On March 18th, 2016 I flew on an overnight flight from Cusco, Peru to Asunción, Paraguay. Frederick Bauer of the Asociación Paraguaya de Herpetología met me at the airport and took me to my hotel, where I ate breakfast and rested until the afternoon. I changed money and then caught a taxi to the Facultad de Ciencias Exactas y Naturales at the Universidad Nacional de Asunción, Paraguay’s largest university. I was greeted by eight undergraduate biology students with backpacks and rubber boots. My host Andrea Gabriaguez gave me a quick tour of the Faculty and introduced me to her professors, who generously presented me with a copy of their field guide “Anfibios Del Paraguay” (for which I will soon have a digital copy they granted me permission to distribute to the SAVE THE FROGS community!).
An official university van picked our group up and we headed east to Tobati, a 90-minute drive into the Chaco Húmido (Wet Chaco) ecosystem. Tobati is an inhabited valley with steep cliffsides on either side. We got dropped off at a farm (La Perla) where we set up our tents. We walked down the road a kilometer to eat pizza at the base of a cliff and then we put on our headlamps and climbed up a rocky path. The moon lit our way, and the constellations Scorpio, Orion and the Southern Cross were visible along with the Milky Way.
We were specifically in search of Leptodactylus syphax, a frog that lives in Bolivia, Brazil and Paraguay. In Paraguay, it’s only known population lives in this rocky area of Tobati. The cliffs have made it difficult for people to inhabit the upland areas, so the land on top makes great habitat for amphibians. It wasn’t long before we heard a loud chorus of frogs calling from some rocky pools. There were lots of Dendropsophus minutus calling from the vegetation above the pools:
We found a single Leptodactylus podicipinus here as well:
At the base of a cliff we came followed a series of ponds, where we found two species of Physalamaeus:
Physalaemus biligonigerus (the only photo I got before he hopped away into the night)
Further down the path we encountered several large yellow frogs, Scinax fuscovarius:
A beautiful lizard and dragonfly we found near the pools:
We continued down the path and came to an expansive open area where the exposed rocky earth was occasionally covered in bromeliads, cacti and palm trees, the preferred habitat of the juveniles of our target species Leptodactylus syphax, which we soon found:
We took a temperature reading: 26C (79F). Pretty toasty for midnight! We scouted the upland area until 4am, finding frogs, geckos and tarantulas.
On our walk home while descending the cliff we found a beautiful Leptodactylus gracilis:
Leptodactylus gracilis jumping
We got to sleep at 5am and slept until our tents got too hot to sleep. After lunch we walked down to the nearby river. We had a flute and drum jam and got some photos with the SAVE THE FROGS! flag:
We returned to our campsite. Danilo Krause of Vida Salvaje Paraguay had just finished teaching a course on how to safely handle snakes. He pulled out a few snakes that were with him:
We walked a few kilometers down the road to the town of Tobati, passing by the famous Guarani faces:
We found a Leptodactylus podicipinus juvenile near a pond by the road:
After an early dinner at the supermarket we hiked to the top of the cliffs west of town and headed towards the bat cave, arriving in time for a beautiful sunset:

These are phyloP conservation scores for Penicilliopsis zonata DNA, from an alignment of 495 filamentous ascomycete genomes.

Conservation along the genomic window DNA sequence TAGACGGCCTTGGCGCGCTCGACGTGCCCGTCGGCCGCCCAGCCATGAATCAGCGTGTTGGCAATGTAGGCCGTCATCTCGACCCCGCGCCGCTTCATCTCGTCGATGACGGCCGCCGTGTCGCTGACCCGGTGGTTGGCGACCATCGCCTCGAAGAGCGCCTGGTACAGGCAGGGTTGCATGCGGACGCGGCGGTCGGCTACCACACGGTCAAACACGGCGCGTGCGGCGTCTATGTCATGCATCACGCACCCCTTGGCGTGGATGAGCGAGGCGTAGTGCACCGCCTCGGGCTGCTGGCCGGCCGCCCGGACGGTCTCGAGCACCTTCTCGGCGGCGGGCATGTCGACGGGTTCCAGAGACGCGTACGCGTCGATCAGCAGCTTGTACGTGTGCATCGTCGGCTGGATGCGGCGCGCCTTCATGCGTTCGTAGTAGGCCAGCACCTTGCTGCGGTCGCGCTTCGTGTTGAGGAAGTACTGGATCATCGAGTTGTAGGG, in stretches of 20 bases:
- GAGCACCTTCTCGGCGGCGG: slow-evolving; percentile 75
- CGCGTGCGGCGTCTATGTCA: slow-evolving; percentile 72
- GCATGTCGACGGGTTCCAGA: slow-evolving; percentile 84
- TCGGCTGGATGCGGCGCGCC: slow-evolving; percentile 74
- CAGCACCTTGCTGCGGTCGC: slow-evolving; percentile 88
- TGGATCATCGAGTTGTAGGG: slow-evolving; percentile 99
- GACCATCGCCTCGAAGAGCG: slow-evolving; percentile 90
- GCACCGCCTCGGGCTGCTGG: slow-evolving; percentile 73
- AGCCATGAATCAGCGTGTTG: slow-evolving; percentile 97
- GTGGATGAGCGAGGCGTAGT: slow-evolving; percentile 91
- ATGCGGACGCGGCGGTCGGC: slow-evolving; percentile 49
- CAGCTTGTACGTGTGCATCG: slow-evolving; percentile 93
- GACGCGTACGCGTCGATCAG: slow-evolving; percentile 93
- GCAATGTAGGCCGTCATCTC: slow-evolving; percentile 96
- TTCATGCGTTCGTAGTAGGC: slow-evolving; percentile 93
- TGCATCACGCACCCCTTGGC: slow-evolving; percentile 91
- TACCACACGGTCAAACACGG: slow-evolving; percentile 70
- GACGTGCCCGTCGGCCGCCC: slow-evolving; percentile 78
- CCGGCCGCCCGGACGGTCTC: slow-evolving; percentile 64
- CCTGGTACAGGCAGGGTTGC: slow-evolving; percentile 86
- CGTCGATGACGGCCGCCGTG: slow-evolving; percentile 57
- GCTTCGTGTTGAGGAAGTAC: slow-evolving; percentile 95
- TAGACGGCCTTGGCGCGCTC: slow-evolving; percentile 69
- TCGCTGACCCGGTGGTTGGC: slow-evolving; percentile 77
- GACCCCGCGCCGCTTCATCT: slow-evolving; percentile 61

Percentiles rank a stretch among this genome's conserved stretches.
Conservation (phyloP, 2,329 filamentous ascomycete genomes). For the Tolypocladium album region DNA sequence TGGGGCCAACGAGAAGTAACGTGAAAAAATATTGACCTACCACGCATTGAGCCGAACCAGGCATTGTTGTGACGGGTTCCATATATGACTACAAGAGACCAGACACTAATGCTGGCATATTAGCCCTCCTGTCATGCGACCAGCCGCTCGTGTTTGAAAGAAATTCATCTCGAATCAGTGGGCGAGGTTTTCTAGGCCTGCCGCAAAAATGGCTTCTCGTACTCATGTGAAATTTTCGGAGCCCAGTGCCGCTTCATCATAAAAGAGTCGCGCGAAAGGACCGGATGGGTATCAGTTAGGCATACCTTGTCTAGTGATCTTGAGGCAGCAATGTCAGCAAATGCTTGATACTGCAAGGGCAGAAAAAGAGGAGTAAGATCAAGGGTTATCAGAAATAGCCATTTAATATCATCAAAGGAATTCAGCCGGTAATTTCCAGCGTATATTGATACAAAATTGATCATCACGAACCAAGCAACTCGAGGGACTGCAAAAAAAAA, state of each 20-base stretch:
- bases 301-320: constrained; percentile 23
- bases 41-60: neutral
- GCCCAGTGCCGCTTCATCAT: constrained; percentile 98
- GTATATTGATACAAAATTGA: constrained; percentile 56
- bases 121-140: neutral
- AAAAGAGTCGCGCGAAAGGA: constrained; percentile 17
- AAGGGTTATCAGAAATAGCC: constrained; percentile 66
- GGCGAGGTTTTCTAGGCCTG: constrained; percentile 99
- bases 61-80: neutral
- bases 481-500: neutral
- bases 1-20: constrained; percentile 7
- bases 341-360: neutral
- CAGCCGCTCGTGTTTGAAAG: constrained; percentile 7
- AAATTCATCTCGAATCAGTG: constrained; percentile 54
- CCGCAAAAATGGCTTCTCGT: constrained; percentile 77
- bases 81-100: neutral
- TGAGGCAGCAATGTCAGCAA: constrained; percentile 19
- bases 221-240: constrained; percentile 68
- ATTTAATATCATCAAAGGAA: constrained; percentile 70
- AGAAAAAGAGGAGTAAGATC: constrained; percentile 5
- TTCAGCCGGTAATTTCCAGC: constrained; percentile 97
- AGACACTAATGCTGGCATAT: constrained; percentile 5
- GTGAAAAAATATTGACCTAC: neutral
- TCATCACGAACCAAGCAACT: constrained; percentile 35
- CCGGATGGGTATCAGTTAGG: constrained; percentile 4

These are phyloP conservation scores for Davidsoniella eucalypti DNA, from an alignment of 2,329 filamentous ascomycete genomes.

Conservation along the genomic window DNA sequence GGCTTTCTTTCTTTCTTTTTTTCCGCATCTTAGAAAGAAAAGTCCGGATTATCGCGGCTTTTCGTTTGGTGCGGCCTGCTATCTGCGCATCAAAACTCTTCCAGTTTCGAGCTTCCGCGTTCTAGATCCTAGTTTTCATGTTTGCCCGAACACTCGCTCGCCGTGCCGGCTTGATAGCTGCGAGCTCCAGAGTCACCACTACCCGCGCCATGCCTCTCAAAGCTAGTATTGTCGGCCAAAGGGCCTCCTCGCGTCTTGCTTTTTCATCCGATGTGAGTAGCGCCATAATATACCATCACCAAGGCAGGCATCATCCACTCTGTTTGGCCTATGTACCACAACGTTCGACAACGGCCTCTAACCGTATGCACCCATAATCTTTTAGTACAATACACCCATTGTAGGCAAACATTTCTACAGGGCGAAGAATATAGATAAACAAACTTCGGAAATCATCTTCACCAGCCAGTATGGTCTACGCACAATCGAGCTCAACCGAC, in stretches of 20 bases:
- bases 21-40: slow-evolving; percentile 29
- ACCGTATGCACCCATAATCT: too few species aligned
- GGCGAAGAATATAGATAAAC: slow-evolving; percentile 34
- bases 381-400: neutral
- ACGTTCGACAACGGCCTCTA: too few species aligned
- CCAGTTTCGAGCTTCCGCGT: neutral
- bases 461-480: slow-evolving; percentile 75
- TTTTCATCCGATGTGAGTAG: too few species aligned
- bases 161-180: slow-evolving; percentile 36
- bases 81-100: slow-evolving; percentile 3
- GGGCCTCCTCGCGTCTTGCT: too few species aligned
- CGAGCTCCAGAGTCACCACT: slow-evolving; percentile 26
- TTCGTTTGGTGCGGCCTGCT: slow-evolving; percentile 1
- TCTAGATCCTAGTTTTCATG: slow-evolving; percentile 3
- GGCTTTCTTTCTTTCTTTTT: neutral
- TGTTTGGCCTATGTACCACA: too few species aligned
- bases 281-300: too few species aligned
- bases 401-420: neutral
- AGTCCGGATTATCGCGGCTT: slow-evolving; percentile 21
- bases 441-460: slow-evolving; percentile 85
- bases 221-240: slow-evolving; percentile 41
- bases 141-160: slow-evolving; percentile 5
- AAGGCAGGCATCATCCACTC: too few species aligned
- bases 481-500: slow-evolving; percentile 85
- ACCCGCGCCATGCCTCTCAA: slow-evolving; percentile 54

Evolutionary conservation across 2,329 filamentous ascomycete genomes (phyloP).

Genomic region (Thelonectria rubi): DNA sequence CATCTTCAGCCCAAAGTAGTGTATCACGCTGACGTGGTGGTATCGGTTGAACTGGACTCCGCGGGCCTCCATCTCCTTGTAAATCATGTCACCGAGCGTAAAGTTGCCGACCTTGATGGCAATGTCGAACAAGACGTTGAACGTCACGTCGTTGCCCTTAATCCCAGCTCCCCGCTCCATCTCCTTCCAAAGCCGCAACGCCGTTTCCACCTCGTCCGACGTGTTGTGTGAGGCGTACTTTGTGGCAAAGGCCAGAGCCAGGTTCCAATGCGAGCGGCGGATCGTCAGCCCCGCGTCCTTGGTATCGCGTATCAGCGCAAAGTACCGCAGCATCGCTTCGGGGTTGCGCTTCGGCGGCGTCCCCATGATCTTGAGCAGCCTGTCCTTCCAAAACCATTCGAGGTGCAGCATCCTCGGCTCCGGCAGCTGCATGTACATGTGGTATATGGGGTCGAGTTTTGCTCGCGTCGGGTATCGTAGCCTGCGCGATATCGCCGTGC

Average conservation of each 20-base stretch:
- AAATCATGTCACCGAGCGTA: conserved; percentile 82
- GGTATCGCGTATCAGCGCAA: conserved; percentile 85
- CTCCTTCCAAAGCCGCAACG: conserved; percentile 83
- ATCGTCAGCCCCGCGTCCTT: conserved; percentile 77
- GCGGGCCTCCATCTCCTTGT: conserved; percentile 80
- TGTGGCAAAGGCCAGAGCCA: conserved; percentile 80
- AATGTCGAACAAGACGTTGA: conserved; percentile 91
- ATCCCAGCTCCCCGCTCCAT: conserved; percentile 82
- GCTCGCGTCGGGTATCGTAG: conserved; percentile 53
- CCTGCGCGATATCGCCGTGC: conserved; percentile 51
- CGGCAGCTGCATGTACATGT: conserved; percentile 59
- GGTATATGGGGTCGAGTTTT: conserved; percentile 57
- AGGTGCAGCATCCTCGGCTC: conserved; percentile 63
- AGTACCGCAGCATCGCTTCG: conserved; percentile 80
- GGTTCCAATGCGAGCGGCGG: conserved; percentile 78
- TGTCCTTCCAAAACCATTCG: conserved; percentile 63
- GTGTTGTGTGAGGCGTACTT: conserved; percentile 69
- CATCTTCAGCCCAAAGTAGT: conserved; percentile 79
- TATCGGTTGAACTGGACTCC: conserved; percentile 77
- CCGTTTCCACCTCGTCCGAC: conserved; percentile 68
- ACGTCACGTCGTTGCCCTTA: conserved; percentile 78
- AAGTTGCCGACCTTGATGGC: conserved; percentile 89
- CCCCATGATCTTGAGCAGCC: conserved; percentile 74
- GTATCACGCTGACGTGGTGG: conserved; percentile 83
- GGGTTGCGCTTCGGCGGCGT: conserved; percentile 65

We covered up before heading into the cave, as these bats like human blood and also if blood rips on us from the roof of the cave we could get infected with parasites that live in the blood. We found a couple large bats in the cave as well as a frog (Scinax fuscovarius).
To get out of the cave we crawled up a narrow shaft that had a about a foot of free space in which to move. I was happy to get out of the narrow cave and pull off all my hot bat-proof clothing! We found a scorpion on the walk back to the road:
At about 9pm we headed back to the area where we had searched for frogs the previous night. We found three snakes of the same species: Bothrops diporus (venomous!)
We returned to camp at 230am. The next day we hiked up the cliffside east of our camp.
I played flute overlooking the Tobati valley and then we headed back down the mountain:
We stopped for a break in the shade:
We returned to camp and packed up after an adventurous 48 hours! The next morning I woke early and headed back to the university to give a presentation organized by the Asociación Paraguaya de Herpetología.
About 25 students and professors were in attendance. I spoke for 75 minutes about amphibians’ natural history; threats to frogs; why frogs are important; ways to save frogs; and SAVE THE FROGS! worldwide activities. We took a break for photos and then I answered questions for an hour:
One question I received was can SAVE THE FROGS! help fund educational activities in Paraguay. I answered yes! I’m hoping you can help me raise $500 this week so I can provide a grant to these students to initiate SAVE THE FROGS! educational activities in Paraguay. Their first project will be educating students and teachers in Tobati about the importance of amphibians and ways to protect them. So if you enjoyed reading this story and agree that these students will do a great job representing SAVE THE FROGS! in Paraguay, please donate to SAVE THE FROGS! today. All donations through March 27th, 2016 will be directed to our Paraguay efforts. Thank you!
Together we can SAVE PARAGUAY’S FROGS!